It’s safe to say that whales are always high on the list of animals that guests want to spot when out cruising. There’s something so special about these gentle giants of the ocean. In this instalment of Ted’s Top Tips we’re talking which whales you might expect to see when whale watching in Scotland. In our last post we looked specifically at dolphins and porpoises, and the differences between the two, but there are other members of the cetacean family that you might be lucky enough to encounter when on holiday with Argyll Cruising.
There are more than twenty different cetaceans that can be seen in Scottish waters, but seven species are relatively common close to our coasts and these include orca, or killer whales, humpback whales, minke whales and fin whales, all of which we’ve been fortunate enough to see.
It is relatively rare to see humpbacks in British waters, but these large whales, usually ranging between 46 to 56 feet, are reportedly being spotted with increasing regularity. They have a distinctive body shape, with long pectoral fins and tubercles on their heads. They are known for breaching and other distinctive surface behaviours, making them popular with whale watchers. We actually had a humpback whale in the Clyde in Dunoon earlier this year, just up from where Argyll Cruising is based and Splendour cruises from for half the season. Unsurprisingly, it caused great excitement in the town and we were lucky enough to catch a glimpse in front of Argyll Cruising HQ. Our friends at Wreckspeditions caught some amazing footage of the whale breaching in Holy Loch.
Orca are probably one of the most distinctive species of whale, with their beautiful black and white markings. Sightings are not hugely frequent around these parts but in 2022, which was a particularly good year for whale watching in Scotland, Skipper Ted was lucky enough to see John Coe and Aquarius, orca who enjoy celebrity status around the West Coast. These two males who travel together are thought to be the only remaining members of the West Coast killer whale community. They are unique among other north eastern Atlantic populations of killer whale and can be distinguished from other groups seen off Scottish shores by their unusual sloping eye patches, larger size and distinctive tooth wear. Between February and October 2022 they were reportedly seen across a total of 33 days, with sightings ranging from the Hebrides, Northern Ireland and Ireland. Ted was out with some guests on a cruise, on their way back from Castle Bay in Barra to Tobermory, running a little late having stopped to watch common dolphins and minke whales around Hawes Bank in the Hebridean Sea, when he heard a report of killer whales in the area. When Splendour was almost level with Ardnamurchan Point they caught their first glimpse and were able to watch them for a while. With John Coe thought to be over sixty years old, making him one of the oldest known killer whales in the wild, and Aquarius not that much younger, it’s very special to have seen them and we hopefully will again.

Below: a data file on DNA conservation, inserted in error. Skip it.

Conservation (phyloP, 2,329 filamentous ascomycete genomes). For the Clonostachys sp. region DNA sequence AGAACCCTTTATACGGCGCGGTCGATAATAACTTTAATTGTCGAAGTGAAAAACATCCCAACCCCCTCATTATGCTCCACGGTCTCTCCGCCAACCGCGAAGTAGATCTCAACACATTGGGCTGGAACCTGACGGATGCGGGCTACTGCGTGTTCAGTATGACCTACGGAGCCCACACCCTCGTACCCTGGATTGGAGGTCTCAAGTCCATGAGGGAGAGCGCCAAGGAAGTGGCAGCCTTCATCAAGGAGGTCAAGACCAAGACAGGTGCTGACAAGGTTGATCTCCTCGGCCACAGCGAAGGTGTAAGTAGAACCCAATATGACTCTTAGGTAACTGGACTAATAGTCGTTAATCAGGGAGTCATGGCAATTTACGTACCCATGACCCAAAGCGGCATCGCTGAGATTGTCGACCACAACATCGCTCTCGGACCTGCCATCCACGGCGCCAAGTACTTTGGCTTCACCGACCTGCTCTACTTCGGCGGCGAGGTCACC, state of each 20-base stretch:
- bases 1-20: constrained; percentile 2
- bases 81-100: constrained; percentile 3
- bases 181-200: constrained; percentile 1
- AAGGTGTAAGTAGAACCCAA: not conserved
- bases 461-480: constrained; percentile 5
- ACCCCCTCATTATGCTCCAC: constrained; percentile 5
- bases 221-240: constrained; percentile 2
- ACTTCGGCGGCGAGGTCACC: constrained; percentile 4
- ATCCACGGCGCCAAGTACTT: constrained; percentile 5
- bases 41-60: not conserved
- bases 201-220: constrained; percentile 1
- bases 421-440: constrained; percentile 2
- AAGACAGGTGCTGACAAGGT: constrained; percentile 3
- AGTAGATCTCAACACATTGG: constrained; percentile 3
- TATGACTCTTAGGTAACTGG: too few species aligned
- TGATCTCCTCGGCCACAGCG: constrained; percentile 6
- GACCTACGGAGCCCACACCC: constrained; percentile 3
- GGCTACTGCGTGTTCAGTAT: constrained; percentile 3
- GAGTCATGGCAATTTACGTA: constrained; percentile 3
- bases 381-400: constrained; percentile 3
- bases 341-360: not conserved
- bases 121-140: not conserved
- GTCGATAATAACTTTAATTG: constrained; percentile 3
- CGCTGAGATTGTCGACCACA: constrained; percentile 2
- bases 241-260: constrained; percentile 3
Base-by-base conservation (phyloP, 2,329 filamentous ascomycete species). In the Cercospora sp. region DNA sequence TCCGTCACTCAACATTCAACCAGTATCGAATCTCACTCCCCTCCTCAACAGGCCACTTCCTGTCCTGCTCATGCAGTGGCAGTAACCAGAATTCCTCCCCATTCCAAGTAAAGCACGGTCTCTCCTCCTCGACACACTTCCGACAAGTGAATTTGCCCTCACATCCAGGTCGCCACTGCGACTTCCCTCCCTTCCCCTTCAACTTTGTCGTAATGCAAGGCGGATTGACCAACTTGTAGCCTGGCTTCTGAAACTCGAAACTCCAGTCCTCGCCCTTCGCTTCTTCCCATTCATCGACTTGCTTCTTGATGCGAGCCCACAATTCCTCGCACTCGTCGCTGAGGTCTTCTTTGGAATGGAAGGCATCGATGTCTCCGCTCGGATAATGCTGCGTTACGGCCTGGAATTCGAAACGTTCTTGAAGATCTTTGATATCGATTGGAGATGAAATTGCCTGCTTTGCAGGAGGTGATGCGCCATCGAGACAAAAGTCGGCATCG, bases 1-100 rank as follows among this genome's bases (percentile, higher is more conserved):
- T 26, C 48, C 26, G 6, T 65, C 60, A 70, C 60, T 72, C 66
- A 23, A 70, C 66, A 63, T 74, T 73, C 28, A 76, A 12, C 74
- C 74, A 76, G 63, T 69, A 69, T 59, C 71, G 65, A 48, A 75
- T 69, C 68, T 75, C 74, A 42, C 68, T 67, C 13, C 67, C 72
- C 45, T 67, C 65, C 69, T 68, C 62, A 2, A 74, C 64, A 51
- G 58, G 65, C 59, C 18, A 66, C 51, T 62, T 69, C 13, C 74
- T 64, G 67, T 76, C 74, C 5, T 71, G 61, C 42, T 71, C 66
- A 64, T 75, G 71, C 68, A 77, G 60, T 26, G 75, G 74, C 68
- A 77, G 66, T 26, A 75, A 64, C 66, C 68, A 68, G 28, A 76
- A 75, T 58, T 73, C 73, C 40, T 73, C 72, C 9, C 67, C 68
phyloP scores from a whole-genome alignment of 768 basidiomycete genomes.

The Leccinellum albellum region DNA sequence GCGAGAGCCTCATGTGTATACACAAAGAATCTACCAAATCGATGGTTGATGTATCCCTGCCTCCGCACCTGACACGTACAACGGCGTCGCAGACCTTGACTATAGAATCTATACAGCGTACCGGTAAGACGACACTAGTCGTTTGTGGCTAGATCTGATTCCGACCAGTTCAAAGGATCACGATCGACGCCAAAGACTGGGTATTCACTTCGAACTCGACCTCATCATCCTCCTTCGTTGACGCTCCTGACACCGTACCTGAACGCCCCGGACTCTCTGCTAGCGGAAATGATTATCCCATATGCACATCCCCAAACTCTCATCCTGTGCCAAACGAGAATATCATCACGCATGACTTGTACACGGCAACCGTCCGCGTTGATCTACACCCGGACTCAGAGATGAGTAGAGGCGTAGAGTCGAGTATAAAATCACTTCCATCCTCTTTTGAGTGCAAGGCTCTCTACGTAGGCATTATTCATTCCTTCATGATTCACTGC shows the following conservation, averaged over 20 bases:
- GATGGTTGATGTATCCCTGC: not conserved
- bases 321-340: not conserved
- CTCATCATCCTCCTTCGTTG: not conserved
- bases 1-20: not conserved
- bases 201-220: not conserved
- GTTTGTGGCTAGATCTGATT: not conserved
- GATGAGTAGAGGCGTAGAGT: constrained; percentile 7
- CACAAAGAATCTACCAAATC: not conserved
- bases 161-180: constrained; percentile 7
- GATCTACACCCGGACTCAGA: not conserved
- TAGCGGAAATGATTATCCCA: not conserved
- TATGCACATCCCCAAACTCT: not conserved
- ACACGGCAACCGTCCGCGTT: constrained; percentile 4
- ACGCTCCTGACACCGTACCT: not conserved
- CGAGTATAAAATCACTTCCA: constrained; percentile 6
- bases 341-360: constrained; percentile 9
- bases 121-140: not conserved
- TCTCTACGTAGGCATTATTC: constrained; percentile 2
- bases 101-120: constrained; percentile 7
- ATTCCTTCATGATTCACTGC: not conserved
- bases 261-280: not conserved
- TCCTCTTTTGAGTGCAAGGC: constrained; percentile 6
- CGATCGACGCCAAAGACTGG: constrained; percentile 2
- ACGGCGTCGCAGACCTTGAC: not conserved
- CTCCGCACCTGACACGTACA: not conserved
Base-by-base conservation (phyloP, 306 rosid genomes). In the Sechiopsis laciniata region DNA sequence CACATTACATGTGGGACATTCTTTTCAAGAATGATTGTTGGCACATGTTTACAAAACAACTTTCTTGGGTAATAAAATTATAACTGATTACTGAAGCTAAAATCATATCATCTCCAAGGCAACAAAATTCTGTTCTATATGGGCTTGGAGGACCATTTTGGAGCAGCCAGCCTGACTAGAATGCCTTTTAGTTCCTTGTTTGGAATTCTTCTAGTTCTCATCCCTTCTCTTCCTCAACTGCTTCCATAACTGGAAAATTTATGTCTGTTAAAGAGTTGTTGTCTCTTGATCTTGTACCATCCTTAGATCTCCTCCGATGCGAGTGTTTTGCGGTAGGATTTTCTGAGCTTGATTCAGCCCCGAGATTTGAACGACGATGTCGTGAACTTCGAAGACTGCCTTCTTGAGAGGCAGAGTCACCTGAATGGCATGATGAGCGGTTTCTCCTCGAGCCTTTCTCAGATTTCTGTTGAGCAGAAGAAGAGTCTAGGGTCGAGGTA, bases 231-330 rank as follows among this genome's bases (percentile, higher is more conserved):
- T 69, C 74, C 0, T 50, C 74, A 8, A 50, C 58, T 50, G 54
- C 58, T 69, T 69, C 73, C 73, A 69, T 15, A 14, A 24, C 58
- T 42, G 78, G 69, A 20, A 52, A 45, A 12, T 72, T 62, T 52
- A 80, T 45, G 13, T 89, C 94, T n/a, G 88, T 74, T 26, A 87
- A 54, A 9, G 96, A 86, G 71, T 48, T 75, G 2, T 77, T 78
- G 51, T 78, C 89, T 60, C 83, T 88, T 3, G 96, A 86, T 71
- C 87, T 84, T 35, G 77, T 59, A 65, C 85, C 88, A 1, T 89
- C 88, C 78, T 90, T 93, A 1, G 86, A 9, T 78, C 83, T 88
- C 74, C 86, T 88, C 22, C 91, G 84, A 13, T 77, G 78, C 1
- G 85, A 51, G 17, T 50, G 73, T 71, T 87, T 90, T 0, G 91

Minke whales, the second smallest baleen whales at around 35 feet, are black, grey or purplish in colour. Common minke are distinguished from other whales by a white band on each flipper. The body is usually black or dark grey on top and white underneath. They are probably the whales you are most likely to see in Scottish waters. We saw these whales a number of times last year, including during a memorable day between Colonsay and Iona, where we had a full fifteen minutes watching a group. And only the other day, during the final Corryvreckan to the Shiants cruise of the year, we spotted some more off Gometra. Check out our Instagram or Facebook page for a short video.
Fin whales are the second longest species of cetacean on Earth after the blue whale. The largest reportedly grow to 89.6 feet with a maximum confirmed length of 85 feet. They have long slender bodies and move very fast through the water. So far this year we haven’t seen any fin whales, but last year we had an unconfirmed but suspected sighting. We only saw it surface a couple of times, but the height of the blow, the size of the whale and a brief view of its dorsal fin all point to it being a fin.
As with all wildlife spotting, when whale watching in Scotland it’s best to take a laid-back approach, as there are never any guarantees. But if you keep your eyes peeled, you might just be in luck with so many cetaceans gracing our waters.